INTERVIEWS, REVIEWS & RELATED ARTICLES
Melody Maker OCTOBER 26, 1974 - by Allan Jones
ENO: ON TOP OF TIGER MOUNTAIN
When rock makes its next move and edges out of its current general state of confusion, the impetus which charges that move is unlikely to derive from a single source of energy. What is becoming evident, however, is a sense of shared responsibility, and the emergence of a group of individuals whose intelligence and background separates them from the main body of rock. One hesitates to impose upon them a collective identity, but check out the credits on your copy of June 1 for further details. There's already some evidence in two of this year's most rewarding albums - Fear and Rock Bottom - to suggest that the new direction, as yet undefined, will come from this direction. And if initial impressions are enough on which to build an opinion, those two albums are about to be joined by a third, Taking Tiger Mountain (By Strategy). Which brings us, by a rather long route, to Brian Eno.
Tiger Mountain is Eno's third album since the celebrated split from Roxy, and in the context of this argument it might well prove as important a contribution as either John Cale's or Robert Wyatt's. The hesitancy of Warm Jets has been replaced by confidence found in working with people like Wyatt, Cale and Nico, who have been more than sympathetic to Eno's concepts and ideas. The influence of Cale especially pervades the album. Tracks like China My China and Back In Judy's Jungle reveal the extent to which Eno's talents have developed. China, specifically, is an outstanding example of Eno's ability to fuse the most separate influences into a coherent whole (it's like Syd Barrett sings John Cale). To define its relationship with Warm Jets one could point to development contained within three songs on that album: Baby's On Fire, Driving Me Backwards and Dead Finks Don't Talk.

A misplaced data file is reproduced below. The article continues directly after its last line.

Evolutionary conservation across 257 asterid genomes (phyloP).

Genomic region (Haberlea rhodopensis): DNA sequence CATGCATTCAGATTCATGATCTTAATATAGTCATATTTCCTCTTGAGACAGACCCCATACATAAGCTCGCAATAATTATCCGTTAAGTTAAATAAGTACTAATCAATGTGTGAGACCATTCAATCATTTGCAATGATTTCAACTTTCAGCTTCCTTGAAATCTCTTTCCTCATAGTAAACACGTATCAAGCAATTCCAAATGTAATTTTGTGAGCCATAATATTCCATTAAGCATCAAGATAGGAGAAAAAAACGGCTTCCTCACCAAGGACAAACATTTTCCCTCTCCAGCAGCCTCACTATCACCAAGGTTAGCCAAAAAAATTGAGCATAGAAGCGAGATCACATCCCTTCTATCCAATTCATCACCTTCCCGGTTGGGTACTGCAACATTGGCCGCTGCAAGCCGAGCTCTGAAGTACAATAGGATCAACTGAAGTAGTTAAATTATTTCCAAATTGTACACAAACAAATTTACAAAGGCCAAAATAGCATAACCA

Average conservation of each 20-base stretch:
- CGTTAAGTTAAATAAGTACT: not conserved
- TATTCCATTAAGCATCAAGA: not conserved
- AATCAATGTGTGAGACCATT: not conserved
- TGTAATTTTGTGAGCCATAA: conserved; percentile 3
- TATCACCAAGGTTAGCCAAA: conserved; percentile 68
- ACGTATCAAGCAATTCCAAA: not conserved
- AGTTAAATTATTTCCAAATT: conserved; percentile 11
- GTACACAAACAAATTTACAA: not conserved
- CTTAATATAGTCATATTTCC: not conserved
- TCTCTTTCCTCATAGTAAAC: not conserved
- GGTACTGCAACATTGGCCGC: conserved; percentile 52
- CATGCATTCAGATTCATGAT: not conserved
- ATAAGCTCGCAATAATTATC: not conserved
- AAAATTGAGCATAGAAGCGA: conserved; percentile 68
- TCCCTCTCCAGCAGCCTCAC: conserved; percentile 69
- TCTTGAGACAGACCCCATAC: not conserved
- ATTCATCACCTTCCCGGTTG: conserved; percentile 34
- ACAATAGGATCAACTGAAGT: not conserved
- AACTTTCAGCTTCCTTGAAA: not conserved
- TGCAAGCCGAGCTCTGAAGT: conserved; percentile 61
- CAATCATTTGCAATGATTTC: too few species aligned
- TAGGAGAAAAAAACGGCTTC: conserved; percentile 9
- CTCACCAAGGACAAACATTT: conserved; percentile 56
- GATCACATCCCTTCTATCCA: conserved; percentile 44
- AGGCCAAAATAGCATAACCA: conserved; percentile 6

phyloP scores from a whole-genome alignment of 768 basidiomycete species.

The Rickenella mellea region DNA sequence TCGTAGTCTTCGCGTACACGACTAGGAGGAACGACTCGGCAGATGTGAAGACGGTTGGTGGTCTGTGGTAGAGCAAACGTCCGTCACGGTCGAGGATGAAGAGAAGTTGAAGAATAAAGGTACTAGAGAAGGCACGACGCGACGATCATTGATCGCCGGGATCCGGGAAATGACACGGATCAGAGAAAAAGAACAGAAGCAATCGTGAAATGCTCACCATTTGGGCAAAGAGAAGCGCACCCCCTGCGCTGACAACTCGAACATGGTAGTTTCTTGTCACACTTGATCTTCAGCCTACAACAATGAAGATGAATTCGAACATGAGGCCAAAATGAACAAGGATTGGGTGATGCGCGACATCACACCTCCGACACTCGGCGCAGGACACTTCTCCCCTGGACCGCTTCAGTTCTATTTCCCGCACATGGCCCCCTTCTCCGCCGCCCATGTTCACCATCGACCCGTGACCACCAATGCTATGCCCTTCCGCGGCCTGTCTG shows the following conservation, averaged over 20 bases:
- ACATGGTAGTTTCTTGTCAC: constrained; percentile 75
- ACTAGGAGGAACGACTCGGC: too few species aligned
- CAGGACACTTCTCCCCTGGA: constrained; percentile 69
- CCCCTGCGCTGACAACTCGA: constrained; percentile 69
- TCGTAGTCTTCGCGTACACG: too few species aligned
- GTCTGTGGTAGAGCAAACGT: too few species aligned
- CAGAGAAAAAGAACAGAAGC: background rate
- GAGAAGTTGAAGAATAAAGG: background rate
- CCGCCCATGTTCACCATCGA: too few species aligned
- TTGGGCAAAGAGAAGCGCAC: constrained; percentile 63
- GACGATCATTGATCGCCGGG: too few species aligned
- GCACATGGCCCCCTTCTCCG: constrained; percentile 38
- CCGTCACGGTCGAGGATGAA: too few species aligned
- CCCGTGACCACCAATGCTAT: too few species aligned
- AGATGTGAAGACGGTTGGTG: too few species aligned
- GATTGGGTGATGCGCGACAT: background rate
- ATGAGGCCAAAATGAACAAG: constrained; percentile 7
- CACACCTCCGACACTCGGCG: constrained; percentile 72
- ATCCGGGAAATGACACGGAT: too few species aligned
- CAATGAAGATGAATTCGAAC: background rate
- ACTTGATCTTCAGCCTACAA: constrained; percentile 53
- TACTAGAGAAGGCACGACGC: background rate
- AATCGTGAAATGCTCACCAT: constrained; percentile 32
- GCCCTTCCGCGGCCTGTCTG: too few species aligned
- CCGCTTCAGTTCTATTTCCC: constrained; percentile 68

As Eno explains: "Of the ideas on that album, one can say that those were new ideas. They are if you like unique to me - or if not unique, then special to me.
"Like Baby's On Fire was written around two notes and that's interesting to me. It's very economical and that interests me at the moment when song structures are so complex in general, that one can write what I think are interesting songs without that kind of complexity. I mean I don't have to rely on the complexity of the structure for the interest of the songs. I can listen to those three songs because there is still a mystery about them for me. Whereas other things on that album, I like but they are completely obvious to me, and it doesn't seem to matter that I did them, they could have been done by somebody else, and that's not such a good feeling actually. I mean one likes to think that you do what you are best at and that there's a certain area that I can do possibly better than anyone else."